News / Africa

Ivory Coast: Ouattara Blockades Gbagbo, UN Finds Massacre Victims

Alassane Ouattara announcing late on April 7, 2011 a blockade around his rival Laurent Gbagbo's residence and calling on his troops to restore order in Abidjan
Alassane Ouattara announcing late on April 7, 2011 a blockade around his rival Laurent Gbagbo's residence and calling on his troops to restore order in Abidjan

Fighters loyal to Ivory Coast's internationally-recognized president are blockading the compound of the country's incumbent leader, who is refusing to give up power. U.N. human rights investigators say they have found more than 100 bodies that appear to be victims of ethnic killing.

After days of fighting to drive incumbent leader Laurent Gbagbo from an underground bunker, Ivory Coast's internationally-recognized president Alassane Ouattara has decided to leave him there.

Ouattara says Gbagbo has entrenched himself at the presidential compound with heavy weapons and mercenaries, so a blockade has been established around the perimeter to secure the neighborhood.

No martyrs

Ouattara officials say they concluded that Gbagbo could not be taken alive, and they do not want him to die a self-proclaimed martyr for democracy.

"We cannot give this luxury to Gbabgo, to be a martyr," said Youssoufou Bamba, Ouattara's U.N. ambassador. "He will be captured alive. He will be well and alive and respond before justice the crime he has committed."

Human Rights Watch says Gbagbo loyalists have carried out a campaign of violence against Ouattara supporters since election results were released in December. Gbagbo officials say Ouattara forces killed Gbagbo supporters during fighting in western provinces last week.

Bodies found

U.N. human rights investigators say they have found more than 100 bodies in the past 24 hours, some of whom appear to be victims of ethnically-motivated violence. U.N. High Commissioner for Human Rights spokesman Rupert Colville says 40 bodies discovered west of the town of Duekoue appear to have been killed by Liberian mercenaries.

U.N. Emergency Relief Coordinator Valerie Amos visited the area.

"Two hundred bodies in one site," Amos said. "Other sites where there are clearly bodies, but we don't know how many. I was taken for example to a well, and there are bodies down that well. So I don't know what the final figures will turn out to be."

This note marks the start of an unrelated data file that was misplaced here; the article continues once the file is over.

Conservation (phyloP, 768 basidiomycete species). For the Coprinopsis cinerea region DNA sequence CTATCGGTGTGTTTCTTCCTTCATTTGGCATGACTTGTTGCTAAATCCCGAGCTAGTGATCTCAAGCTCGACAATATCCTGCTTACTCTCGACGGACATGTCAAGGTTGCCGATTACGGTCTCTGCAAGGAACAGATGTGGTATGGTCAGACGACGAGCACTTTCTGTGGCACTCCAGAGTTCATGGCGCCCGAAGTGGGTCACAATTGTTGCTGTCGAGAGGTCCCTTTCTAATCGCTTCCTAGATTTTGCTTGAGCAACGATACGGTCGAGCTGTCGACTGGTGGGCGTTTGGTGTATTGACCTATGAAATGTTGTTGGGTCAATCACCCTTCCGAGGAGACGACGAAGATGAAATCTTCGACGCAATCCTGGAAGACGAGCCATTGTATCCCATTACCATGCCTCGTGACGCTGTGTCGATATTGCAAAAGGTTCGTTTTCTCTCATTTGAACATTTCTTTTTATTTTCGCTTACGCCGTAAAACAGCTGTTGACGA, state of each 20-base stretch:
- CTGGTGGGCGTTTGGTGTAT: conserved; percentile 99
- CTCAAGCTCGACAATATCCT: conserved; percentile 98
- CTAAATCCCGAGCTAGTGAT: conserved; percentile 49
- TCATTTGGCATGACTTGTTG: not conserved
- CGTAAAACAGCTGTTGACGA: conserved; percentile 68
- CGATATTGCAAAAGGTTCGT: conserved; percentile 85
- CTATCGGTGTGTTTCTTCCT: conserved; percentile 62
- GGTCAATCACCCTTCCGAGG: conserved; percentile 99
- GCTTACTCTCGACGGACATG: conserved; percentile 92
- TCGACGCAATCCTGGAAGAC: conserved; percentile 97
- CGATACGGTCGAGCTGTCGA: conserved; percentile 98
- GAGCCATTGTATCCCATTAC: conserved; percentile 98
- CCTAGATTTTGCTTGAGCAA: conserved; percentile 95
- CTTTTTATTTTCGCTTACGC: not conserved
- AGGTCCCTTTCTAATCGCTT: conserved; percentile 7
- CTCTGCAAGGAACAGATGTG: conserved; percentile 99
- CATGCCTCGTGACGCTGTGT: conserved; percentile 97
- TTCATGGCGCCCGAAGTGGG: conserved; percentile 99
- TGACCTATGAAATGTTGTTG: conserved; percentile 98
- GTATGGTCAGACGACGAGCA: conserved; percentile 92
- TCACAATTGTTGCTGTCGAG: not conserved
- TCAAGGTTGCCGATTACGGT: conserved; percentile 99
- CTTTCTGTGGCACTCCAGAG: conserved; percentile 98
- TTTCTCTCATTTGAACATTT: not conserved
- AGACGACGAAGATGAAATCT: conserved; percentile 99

The International Criminal Court says there can be no amnesty for crimes committed during Ivory Coast's political crisis. Ouattara is promising a full investigation into human rights violations and says all those responsible will be punished.

Taking charge

With Gbagbo barricaded in the presidential compound, Ouattara is moving to take charge of Ivory Coast.

He is asking the European Union to lift sanctions on the ports of Abidjan and San Pedro and certain public utilities that were imposed because of the illegitimate nature of Gbagbo's rule.

The European Union says it hopes to begin easing those sanctions soon.

Ouattara is asking the minister of mines and energy to restart Abidjan's refinery and ensure a steady supply of fuel. He is calling on security forces previously loyal to Gbagbo to ensure the safety of commerce and the delivery of food to markets and medicines to health centers.

He is also asking the West African central bank to reopen its branches in Ivory Coast so commercial banks can resume operations and pay salaries as soon as possible.

Displaced

More than 300,000 civilians are displaced within Abidjan alone, many of them unable to look for food and water over the past week because of the fighting. With water running low, relief officials are bracing for a possible cholera outbreak.

U.N. Emergency Relief Coordinator Valerie Amos says relief agencies also need more help for Ivorian refugees at camps across the Liberian border.

"With more money, we can deliver more food, provide shelter, offer better medical treatment to those who are sick and much more," she said. "And I'm concerned that when the rainy season starts, which is not too far away, getting the aid in is going to be even more difficult than it is now, because there are serious logistical and transport problems."